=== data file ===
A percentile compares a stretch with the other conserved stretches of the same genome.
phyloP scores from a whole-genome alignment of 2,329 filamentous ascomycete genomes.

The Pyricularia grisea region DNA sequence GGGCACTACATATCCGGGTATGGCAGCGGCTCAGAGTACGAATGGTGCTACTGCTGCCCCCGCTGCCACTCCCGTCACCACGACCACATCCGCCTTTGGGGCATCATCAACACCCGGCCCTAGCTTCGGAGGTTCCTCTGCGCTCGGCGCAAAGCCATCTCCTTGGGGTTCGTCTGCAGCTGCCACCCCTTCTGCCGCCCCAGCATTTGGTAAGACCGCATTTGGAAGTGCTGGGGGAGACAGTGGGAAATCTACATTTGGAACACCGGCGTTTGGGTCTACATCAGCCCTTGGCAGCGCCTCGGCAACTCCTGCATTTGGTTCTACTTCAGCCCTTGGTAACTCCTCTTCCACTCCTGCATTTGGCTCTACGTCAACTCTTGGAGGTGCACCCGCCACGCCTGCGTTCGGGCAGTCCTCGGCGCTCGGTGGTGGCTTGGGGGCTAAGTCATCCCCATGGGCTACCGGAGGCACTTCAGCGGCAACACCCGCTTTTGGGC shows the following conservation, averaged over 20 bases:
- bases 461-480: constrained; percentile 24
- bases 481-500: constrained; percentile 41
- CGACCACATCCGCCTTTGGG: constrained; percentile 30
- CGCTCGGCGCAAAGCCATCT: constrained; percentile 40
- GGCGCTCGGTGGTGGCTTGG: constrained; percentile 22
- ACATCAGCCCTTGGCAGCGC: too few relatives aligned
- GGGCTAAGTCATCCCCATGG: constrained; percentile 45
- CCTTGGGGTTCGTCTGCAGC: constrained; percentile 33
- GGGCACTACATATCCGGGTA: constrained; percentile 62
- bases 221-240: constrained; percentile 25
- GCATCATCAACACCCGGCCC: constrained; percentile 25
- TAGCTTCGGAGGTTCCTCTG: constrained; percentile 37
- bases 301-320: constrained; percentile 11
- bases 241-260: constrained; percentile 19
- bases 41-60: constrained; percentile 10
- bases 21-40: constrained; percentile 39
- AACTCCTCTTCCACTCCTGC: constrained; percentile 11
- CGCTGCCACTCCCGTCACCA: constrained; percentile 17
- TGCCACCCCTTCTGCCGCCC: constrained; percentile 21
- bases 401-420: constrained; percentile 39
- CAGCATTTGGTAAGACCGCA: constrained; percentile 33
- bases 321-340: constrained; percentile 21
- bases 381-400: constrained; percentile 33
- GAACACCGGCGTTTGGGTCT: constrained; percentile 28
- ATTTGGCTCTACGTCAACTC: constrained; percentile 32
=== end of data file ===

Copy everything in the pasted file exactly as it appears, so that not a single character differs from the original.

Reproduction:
A percentile compares a stretch with the other conserved stretches of the same genome.
phyloP scores from a whole-genome alignment of 2,329 filamentous ascomycete genomes.

The Pyricularia grisea region DNA sequence GGGCACTACATATCCGGGTATGGCAGCGGCTCAGAGTACGAATGGTGCTACTGCTGCCCCCGCTGCCACTCCCGTCACCACGACCACATCCGCCTTTGGGGCATCATCAACACCCGGCCCTAGCTTCGGAGGTTCCTCTGCGCTCGGCGCAAAGCCATCTCCTTGGGGTTCGTCTGCAGCTGCCACCCCTTCTGCCGCCCCAGCATTTGGTAAGACCGCATTTGGAAGTGCTGGGGGAGACAGTGGGAAATCTACATTTGGAACACCGGCGTTTGGGTCTACATCAGCCCTTGGCAGCGCCTCGGCAACTCCTGCATTTGGTTCTACTTCAGCCCTTGGTAACTCCTCTTCCACTCCTGCATTTGGCTCTACGTCAACTCTTGGAGGTGCACCCGCCACGCCTGCGTTCGGGCAGTCCTCGGCGCTCGGTGGTGGCTTGGGGGCTAAGTCATCCCCATGGGCTACCGGAGGCACTTCAGCGGCAACACCCGCTTTTGGGC shows the following conservation, averaged over 20 bases:
- bases 461-480: constrained; percentile 24
- bases 481-500: constrained; percentile 41
- CGACCACATCCGCCTTTGGG: constrained; percentile 30
- CGCTCGGCGCAAAGCCATCT: constrained; percentile 40
- GGCGCTCGGTGGTGGCTTGG: constrained; percentile 22
- ACATCAGCCCTTGGCAGCGC: too few relatives aligned
- GGGCTAAGTCATCCCCATGG: constrained; percentile 45
- CCTTGGGGTTCGTCTGCAGC: constrained; percentile 33
- GGGCACTACATATCCGGGTA: constrained; percentile 62
- bases 221-240: constrained; percentile 25
- GCATCATCAACACCCGGCCC: constrained; percentile 25
- TAGCTTCGGAGGTTCCTCTG: constrained; percentile 37
- bases 301-320: constrained; percentile 11
- bases 241-260: constrained; percentile 19
- bases 41-60: constrained; percentile 10
- bases 21-40: constrained; percentile 39
- AACTCCTCTTCCACTCCTGC: constrained; percentile 11
- CGCTGCCACTCCCGTCACCA: constrained; percentile 17
- TGCCACCCCTTCTGCCGCCC: constrained; percentile 21
- bases 401-420: constrained; percentile 39
- CAGCATTTGGTAAGACCGCA: constrained; percentile 33
- bases 321-340: constrained; percentile 21
- bases 381-400: constrained; percentile 33
- GAACACCGGCGTTTGGGTCT: constrained; percentile 28
- ATTTGGCTCTACGTCAACTC: constrained; percentile 32